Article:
Writing for Forbes, Kashmir Hill puts it this way: "Facebook would love to be the all-inclusive resort of the Web, replete with complementary digital daiquiris (that you're forced to chug) upon entry."
Facebook is a technocracy, and we want a democracy
As Alexis Madrigal writes for the Atlantic, Facebook has evolved into a "technocracy": a government of sorts that's run by engineers who value efficiency above all else. When you complain to the real-world government, you can expect a response -- or you can use your voting power (or run for office) to push for change. At Facebook, 2 million complaints per week are handled largely by computers and a staff of a few hundred people. Their aim is to process as many issues per day as possible, to help people connect and, as Madrigal puts it, to stop people from leaving the site "by minimizing their negative experiences."
"Facebook's desire for efficiency means democracy is out and technocratic, developer-king rule is in," he writes.
There's no competition
Hope and pray all you want, but there's no other online social network with 900 million people. Chances are, most of your friends are on Facebook, so even if you try to go to a competing network like Google+, it might be as fun as talking to your cat. Here's a list of alternatives from our What's Next blog, but none of them seems like actual competition in terms of numbers.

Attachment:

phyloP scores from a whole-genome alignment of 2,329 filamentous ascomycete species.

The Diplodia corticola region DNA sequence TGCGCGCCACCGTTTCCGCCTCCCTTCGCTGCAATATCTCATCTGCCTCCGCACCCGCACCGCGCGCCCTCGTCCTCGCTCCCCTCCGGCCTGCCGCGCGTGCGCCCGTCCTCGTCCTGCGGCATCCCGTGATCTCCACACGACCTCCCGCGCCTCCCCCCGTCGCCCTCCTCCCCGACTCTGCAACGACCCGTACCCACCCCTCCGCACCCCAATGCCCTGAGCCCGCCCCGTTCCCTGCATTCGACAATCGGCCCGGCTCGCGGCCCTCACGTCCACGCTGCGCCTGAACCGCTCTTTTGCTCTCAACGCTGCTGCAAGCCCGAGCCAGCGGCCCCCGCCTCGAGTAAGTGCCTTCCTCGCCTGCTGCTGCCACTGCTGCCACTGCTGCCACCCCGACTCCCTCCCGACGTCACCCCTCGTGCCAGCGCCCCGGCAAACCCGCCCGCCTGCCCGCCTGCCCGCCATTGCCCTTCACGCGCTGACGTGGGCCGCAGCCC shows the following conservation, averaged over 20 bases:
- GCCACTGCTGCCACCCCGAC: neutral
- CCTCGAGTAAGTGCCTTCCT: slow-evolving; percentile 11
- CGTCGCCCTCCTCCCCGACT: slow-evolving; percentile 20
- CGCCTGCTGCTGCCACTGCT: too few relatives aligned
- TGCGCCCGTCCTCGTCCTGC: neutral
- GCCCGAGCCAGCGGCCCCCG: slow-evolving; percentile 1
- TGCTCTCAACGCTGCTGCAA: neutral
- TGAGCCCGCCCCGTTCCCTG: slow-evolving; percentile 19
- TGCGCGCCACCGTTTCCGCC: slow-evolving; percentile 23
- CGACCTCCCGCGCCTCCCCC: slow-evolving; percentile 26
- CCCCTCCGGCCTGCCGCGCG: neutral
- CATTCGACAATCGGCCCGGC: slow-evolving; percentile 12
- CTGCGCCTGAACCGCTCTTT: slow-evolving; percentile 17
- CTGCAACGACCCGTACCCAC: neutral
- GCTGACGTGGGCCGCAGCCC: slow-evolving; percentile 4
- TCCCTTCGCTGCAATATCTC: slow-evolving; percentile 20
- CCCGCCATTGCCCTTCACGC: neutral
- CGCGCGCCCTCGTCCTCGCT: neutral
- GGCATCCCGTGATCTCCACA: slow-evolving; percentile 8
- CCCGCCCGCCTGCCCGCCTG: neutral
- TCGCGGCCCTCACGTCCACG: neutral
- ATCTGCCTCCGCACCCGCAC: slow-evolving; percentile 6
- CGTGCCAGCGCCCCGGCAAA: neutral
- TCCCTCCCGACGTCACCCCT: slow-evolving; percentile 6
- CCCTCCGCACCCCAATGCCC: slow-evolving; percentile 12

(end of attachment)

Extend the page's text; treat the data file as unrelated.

Facebook cares more about investors than users
Facebook went public this year, leading to criticisms that the site's motives have changed. Is it focused on cash instead of users?
While that complaint may be premature -- CEO Mark Zuckerberg maintains a majority stake in the company, so he doesn't have to listen to investors and his board all that much -- the company's IPO, and the billionaires and millionaires who resulted from it, doubtlessly cloud how people see Facebook's motives. And it doesn't help to know that, in mid-May, you were worth only $1.21 to Facebook.
"How much does Facebook value its users? In strictly monetary terms, about as much as a bag of chips," David Goldman wrote for our sister site CNNMoney.com.
Or, as Slate put it, Facebook is "conducting an experiment in corporate dictatorship nearly without precedent for such a large and high-profile company."
Facebook is no fun (anymore ...)
I put the question of what's really wrong with Facebook out on my Google Plus feed, in part because that network is a hotbed for Facebook defectors. Several followers brought up interesting points, the simplest of which is that Facebook, as it grew, became un-fun.
"Facebook started as a social network that was 'fun' to update your friends and classmates (since it started for-college students only) and grew into something that can affect your career, reputation and invade your privacy," one user, identified as Julie Hancher, wrote.
Here's another thought, from a person identified as Robert Sons:
"Bombardment with stories you don't care about from people you barely care about. Depression that you're jealously stalking other's lives instead of living your own. Shallowness of content. The more content you absorb, the less valuable your own posts seem."
And I'll give the final word to Carlos Ochoa, who wrote, simply: "Everyone uses Facebook but nobody likes it."
Let us know what you think in the comments below.